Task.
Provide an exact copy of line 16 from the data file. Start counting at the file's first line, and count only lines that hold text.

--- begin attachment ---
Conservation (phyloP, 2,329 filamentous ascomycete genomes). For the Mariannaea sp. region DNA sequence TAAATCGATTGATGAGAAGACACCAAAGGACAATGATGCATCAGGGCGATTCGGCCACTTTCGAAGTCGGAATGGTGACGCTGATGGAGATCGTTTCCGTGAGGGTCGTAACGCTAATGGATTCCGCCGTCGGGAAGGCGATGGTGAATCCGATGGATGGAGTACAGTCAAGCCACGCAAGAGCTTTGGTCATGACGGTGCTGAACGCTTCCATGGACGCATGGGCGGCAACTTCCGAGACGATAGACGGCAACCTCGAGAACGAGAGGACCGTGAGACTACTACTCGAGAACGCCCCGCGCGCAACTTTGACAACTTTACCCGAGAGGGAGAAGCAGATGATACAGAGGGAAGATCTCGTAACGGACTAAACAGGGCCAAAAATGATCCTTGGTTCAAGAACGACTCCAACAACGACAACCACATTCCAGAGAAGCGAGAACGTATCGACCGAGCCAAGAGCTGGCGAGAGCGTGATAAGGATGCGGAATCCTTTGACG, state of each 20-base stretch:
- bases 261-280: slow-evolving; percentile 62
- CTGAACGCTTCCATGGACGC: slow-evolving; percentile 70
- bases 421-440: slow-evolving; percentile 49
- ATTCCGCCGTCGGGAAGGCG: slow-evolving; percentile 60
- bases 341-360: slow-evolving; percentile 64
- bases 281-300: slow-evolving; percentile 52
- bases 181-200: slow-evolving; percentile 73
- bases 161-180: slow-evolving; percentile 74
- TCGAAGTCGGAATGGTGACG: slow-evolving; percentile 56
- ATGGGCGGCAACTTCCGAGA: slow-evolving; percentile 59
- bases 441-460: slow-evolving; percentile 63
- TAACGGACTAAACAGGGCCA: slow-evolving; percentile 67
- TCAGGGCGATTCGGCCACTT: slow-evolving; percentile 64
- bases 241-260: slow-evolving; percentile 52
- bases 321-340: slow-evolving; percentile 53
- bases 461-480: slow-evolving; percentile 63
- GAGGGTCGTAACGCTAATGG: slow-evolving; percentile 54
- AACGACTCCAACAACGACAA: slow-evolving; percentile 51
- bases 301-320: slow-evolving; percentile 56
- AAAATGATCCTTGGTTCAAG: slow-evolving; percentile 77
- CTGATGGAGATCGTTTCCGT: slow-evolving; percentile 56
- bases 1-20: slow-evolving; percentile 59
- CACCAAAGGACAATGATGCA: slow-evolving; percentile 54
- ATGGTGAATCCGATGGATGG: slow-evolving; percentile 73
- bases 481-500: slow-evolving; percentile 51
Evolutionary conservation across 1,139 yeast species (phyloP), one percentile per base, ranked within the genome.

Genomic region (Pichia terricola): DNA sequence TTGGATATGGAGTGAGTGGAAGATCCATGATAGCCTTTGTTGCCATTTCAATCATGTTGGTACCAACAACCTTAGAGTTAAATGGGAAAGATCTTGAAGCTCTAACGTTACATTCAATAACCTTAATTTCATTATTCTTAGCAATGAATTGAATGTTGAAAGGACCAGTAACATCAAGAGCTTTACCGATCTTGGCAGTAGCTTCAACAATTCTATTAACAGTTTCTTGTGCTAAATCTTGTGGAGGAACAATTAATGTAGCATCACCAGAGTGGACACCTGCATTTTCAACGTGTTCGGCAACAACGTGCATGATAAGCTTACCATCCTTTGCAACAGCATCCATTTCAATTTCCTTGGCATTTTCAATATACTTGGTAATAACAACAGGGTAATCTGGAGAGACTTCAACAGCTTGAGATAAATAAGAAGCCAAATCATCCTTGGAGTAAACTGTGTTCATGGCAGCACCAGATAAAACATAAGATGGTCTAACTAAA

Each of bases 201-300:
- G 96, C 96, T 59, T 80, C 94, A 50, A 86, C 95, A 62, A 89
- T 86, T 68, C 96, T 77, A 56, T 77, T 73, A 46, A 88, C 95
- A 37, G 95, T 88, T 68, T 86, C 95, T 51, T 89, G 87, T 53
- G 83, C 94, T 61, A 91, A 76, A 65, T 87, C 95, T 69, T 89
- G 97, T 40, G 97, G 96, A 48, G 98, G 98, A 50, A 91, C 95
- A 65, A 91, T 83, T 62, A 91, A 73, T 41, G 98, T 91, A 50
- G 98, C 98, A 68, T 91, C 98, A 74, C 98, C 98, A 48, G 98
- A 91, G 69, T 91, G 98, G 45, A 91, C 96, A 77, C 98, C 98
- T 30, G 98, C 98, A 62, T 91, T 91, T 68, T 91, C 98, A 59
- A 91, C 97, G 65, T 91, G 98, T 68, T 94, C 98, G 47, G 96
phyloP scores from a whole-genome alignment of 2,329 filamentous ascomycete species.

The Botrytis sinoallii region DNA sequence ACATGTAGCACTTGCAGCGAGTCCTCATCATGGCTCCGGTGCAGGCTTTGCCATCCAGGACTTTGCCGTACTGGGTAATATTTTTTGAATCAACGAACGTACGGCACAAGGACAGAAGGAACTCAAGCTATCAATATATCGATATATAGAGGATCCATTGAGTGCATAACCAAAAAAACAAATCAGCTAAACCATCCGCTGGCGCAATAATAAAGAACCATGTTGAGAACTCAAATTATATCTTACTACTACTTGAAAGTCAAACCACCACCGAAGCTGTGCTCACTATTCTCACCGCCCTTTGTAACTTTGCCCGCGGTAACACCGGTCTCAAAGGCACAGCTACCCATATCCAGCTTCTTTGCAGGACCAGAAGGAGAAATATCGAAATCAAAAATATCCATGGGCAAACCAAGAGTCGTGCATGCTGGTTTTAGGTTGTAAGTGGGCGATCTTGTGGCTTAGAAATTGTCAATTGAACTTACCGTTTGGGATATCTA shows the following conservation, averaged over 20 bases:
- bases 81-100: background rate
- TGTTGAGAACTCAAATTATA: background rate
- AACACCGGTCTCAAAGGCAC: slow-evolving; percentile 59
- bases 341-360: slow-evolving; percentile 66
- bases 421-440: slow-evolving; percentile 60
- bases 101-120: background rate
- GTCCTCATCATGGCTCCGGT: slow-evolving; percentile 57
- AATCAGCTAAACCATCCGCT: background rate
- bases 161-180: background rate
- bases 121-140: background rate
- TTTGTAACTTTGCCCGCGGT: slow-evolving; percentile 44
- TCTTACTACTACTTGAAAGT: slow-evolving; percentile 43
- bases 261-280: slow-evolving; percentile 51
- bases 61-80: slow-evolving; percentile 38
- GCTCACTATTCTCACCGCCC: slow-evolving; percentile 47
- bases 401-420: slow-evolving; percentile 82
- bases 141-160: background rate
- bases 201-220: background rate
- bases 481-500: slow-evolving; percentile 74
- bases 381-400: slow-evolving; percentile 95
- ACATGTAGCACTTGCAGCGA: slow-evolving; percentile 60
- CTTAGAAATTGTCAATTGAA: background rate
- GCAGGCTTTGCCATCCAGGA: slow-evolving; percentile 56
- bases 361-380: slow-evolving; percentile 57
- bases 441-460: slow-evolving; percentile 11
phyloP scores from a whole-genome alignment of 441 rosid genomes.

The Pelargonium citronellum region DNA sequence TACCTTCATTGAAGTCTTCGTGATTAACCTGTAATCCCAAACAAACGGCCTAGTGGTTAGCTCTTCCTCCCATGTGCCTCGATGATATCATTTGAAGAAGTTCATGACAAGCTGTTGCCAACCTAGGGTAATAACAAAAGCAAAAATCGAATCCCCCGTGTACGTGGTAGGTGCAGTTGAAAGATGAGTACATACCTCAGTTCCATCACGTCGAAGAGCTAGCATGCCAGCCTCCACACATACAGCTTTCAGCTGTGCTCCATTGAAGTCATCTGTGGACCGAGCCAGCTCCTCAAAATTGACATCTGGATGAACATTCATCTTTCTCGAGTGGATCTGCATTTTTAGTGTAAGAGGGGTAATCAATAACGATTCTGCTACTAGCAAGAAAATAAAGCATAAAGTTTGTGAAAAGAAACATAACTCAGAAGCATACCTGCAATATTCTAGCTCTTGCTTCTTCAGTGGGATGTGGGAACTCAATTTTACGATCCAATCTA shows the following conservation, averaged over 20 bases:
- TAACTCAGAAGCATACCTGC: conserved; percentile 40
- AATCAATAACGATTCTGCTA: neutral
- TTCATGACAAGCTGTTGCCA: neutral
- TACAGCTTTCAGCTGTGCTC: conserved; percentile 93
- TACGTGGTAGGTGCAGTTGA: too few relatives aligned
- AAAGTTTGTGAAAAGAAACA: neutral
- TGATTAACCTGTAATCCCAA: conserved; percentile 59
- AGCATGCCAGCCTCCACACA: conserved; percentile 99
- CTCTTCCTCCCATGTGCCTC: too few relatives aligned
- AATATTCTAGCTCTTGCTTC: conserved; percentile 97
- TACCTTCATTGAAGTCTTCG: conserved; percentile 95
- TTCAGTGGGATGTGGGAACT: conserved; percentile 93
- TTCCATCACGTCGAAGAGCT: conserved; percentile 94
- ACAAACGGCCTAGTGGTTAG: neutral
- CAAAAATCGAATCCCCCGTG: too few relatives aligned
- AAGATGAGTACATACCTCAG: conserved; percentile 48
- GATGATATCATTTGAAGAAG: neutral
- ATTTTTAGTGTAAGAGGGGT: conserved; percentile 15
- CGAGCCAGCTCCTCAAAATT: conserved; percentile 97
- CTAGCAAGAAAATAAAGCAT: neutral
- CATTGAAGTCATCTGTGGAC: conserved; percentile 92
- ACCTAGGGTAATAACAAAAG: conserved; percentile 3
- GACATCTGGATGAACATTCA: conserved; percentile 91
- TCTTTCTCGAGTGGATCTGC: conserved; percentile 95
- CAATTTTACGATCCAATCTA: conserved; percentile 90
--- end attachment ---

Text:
- bases 321-340: slow-evolving; percentile 53